Last Friday night the Mets honored the late Gil Hodges on his induction into the U.S. Marine Corps Sports Hall of Fame. Hodges is the man most responsible for changing the image of the Mets from lovable losers to that of a solid major league team. When he was hired in 1968 Hodges guaranteed that the Mets would win 70 games that year. While that figure now seems to be a fairly modest goal for a baseball team to strive for, it was a huge milestone at the time. Hodges had many doubters but the Mets ended up winning 73 games in ’68 and became World Series champions the following year.
Four players from that magical 1969 team, Ed Kranepool, Ron Swoboda, Bud Harrelson and Tom Seaver were on hand at Shea to pay tribute to their beloved skipper. Seaver, the greatest player in franchise history, credited Hodges for being the person most responsible for making him a Hall of Fame pitcher. What Tom Terrific did not say was that if Hodges had not suffered a fatal heart attack in April 1972 the odds are that he would have played his entire career as a Met and the horrific decline that the team suffered in the late 1970s would never have happened.
It is a shame that Gil Hodges is not enshrined in the National Baseball Hall of Fame in Cooperstown. While the Mets organization can’t do anything about that injustice they can make sure that his legacy is always remembered in Queens. Just as the Phillies have a statue of Richie Ashburn, arguably the most beloved player in their history, outside of Citizens Bank Park, the Mets should give Hodges a similar honor when Citi Field opens in 2009.
When Mets general manager Omar Minaya acquired veteran first baseman Jeff Conine from the Reds a couple of weeks ago for a a pair of low level minor leaguers it did not make banner headlines. Conine is very reliable hitter who has long been regarded as a tough out by opposing pitchers. In addition he has lengthy post-season experience and a pair of world championship rings. The Mets are particularly fortunate to have his services now that Carlos Delgado is out indefinitely with a leg injury.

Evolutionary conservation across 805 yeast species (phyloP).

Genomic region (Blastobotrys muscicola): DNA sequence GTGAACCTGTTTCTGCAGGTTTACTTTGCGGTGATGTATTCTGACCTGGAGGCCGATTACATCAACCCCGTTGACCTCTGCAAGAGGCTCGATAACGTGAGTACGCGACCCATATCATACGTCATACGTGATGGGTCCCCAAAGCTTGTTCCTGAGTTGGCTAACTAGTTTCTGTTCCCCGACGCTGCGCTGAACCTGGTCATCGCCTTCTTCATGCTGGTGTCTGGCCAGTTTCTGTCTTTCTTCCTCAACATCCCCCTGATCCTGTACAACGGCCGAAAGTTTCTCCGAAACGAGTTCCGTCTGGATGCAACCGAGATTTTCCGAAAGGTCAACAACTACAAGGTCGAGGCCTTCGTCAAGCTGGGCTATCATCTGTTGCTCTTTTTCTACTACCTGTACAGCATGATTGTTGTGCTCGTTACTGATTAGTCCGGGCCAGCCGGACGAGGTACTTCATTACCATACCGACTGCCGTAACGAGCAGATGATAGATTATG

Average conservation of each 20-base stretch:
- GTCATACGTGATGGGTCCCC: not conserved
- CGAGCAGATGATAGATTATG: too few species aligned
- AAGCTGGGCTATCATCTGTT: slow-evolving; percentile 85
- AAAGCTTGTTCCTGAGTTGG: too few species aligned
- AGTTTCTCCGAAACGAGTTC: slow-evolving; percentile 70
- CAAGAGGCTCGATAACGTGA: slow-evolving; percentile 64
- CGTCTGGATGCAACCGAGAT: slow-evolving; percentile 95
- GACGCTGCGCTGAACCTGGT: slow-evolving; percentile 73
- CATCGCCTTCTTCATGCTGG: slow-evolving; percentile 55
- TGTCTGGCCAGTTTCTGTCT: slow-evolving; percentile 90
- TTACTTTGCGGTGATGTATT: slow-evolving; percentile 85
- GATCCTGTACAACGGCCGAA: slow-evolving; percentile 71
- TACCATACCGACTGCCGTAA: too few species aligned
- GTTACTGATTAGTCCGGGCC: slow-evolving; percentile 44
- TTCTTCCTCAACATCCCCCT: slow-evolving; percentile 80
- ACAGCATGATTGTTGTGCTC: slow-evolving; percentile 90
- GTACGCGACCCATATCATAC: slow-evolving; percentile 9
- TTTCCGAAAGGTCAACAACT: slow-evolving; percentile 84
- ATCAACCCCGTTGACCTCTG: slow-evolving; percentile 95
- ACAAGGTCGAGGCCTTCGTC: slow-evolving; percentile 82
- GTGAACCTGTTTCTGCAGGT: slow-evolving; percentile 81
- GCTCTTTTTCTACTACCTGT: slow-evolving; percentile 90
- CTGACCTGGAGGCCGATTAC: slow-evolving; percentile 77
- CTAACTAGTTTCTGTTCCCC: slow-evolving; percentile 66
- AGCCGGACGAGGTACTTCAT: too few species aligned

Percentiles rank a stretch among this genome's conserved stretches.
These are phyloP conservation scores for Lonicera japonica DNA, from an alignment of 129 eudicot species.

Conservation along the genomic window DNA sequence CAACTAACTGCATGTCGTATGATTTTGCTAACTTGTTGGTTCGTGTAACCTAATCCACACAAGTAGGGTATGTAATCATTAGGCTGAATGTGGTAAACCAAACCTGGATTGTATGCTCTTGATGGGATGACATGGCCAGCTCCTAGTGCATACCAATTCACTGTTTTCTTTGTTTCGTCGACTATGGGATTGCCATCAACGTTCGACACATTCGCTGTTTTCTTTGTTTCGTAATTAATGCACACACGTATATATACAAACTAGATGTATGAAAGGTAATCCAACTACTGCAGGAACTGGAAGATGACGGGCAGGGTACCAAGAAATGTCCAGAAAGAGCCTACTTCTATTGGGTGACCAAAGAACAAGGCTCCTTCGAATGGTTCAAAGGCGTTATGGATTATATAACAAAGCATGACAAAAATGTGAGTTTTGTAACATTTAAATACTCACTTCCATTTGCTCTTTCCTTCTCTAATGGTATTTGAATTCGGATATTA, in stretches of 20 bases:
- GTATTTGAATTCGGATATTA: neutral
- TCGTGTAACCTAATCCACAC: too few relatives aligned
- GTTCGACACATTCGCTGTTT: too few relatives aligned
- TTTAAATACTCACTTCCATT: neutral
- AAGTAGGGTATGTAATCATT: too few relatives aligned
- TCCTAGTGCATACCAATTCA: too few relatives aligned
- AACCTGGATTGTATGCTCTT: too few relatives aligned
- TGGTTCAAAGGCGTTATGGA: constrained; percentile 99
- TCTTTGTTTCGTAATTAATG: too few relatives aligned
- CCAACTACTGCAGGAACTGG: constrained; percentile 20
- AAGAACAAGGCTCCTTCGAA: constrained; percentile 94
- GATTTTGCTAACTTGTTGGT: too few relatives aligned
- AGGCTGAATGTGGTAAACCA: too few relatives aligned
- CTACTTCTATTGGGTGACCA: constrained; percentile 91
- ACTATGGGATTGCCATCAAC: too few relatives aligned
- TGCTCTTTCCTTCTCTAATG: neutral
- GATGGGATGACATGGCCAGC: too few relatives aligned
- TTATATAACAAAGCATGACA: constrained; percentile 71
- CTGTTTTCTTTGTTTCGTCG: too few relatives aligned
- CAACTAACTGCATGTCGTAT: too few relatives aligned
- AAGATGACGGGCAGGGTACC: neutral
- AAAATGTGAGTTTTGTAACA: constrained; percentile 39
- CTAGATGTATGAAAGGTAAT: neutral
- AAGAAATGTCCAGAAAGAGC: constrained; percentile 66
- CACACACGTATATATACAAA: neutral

Willie Randolph has to be keeping his fingers crossed that the Mets will have a good weekend against the Phillies and not just for the purpose of avenging the humiliating four-game sweep at their hands in the City of Brotherly Love two weeks ago. If the Mets can put some distance in the NL East standings between themselves and their geographic rivals then Randolph can hopefully have starters Oliver Perez and John Maine skip a turn in the rotation so that they will be better rested when the playoffs begin. It is no secret that Perez and Maine have been mediocre at best since the All-Star break.
A number of Mets players claimed that the Phillies were stealing their signs and that “cheating” helped cause their defeats. While that sounds like sour grapes on the Mets’ part, veteran Philadelphia radio and TV sports anchor Howard Eskin (think of him as the Philly answer to Mike Francesa) thinks that there is validity to the Mets’ argument. “There are cameras all over Citizens Bank Park and you can be sure that the Phillies use them to their best advantage,” Eskin stated two weeks ago on his Sunday night “Sports Final” program broadcast on that city’s NBC affiliate, WCAU (Channel 10).
In my column last week I blasted the sad state of U.S. men’s tennis. The outlook is actually bleaker on the women’s side. Even ardent tennis fans are hard-pressed to name any quality American players on the WTA Tour with the exception of the Williams sisters. This was the first time since 1988 since both the men’s and women’s U.S. Open finals did not feature an American player. I have a feeling that it won’t be the last.